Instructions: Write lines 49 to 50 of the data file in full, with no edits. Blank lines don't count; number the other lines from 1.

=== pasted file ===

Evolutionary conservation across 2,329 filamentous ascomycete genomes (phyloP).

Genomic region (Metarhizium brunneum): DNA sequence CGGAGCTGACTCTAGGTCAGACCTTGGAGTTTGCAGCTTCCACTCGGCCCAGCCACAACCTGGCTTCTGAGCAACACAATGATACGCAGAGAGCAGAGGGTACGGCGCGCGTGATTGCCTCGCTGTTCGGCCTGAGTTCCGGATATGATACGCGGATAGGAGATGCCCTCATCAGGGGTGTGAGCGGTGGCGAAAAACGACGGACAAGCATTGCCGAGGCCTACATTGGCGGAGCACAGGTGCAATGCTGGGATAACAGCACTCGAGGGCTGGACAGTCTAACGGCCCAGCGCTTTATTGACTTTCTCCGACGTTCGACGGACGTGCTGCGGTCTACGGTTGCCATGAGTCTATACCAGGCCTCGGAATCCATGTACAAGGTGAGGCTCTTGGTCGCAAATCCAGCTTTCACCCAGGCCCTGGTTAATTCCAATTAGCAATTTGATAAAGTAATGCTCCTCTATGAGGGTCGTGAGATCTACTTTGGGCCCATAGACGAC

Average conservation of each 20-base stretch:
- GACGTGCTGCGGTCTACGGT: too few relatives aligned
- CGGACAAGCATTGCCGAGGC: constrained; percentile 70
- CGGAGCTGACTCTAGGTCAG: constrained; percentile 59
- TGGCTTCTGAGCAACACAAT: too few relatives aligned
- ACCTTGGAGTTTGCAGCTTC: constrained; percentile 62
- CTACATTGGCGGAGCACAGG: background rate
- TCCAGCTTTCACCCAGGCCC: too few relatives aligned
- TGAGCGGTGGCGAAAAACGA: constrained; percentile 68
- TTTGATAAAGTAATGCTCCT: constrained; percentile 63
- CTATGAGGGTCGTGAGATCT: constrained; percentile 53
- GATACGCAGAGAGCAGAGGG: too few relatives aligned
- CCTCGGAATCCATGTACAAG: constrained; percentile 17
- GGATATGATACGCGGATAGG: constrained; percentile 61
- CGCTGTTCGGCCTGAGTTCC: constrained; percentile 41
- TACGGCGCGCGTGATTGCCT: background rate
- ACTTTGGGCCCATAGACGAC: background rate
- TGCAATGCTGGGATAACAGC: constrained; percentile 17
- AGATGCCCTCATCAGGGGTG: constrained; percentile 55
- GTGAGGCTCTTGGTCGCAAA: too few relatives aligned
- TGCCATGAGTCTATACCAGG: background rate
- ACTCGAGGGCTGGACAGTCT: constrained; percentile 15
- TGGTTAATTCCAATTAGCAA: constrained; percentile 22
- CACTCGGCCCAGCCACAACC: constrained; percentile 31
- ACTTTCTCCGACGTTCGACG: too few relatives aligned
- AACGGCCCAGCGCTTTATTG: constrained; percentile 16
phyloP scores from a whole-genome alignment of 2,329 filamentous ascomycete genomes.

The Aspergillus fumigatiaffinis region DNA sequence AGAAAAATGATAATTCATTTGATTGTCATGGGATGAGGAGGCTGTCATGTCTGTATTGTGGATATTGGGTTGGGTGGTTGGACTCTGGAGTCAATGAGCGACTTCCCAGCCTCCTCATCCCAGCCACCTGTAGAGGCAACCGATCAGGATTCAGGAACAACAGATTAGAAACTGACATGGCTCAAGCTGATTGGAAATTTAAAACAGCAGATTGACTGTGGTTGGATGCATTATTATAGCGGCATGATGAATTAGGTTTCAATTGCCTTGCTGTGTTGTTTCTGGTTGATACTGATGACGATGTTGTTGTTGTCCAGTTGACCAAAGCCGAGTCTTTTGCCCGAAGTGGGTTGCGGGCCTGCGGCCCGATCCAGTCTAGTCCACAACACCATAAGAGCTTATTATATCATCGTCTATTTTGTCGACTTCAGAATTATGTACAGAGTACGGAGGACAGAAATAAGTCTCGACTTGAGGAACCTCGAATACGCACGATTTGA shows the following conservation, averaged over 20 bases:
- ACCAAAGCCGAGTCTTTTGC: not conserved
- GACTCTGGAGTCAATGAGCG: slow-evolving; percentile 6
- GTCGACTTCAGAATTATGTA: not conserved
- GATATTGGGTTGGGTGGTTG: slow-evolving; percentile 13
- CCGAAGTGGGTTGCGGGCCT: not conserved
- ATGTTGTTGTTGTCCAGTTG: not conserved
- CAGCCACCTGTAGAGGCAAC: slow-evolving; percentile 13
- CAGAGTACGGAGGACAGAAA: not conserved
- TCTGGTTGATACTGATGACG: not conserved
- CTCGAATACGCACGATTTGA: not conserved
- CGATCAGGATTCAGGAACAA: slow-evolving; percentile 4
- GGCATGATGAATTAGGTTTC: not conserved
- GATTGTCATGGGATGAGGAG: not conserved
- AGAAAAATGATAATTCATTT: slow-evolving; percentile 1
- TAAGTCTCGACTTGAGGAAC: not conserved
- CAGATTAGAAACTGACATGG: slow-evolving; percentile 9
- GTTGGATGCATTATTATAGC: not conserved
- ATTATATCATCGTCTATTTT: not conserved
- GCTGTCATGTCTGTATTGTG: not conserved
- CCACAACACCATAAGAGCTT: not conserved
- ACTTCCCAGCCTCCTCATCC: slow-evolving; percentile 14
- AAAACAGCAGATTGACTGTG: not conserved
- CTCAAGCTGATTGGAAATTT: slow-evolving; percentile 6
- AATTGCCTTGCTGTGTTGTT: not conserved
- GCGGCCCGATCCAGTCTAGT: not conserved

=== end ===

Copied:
- GCTGTCATGTCTGTATTGTG: not conserved
- CCACAACACCATAAGAGCTT: not conserved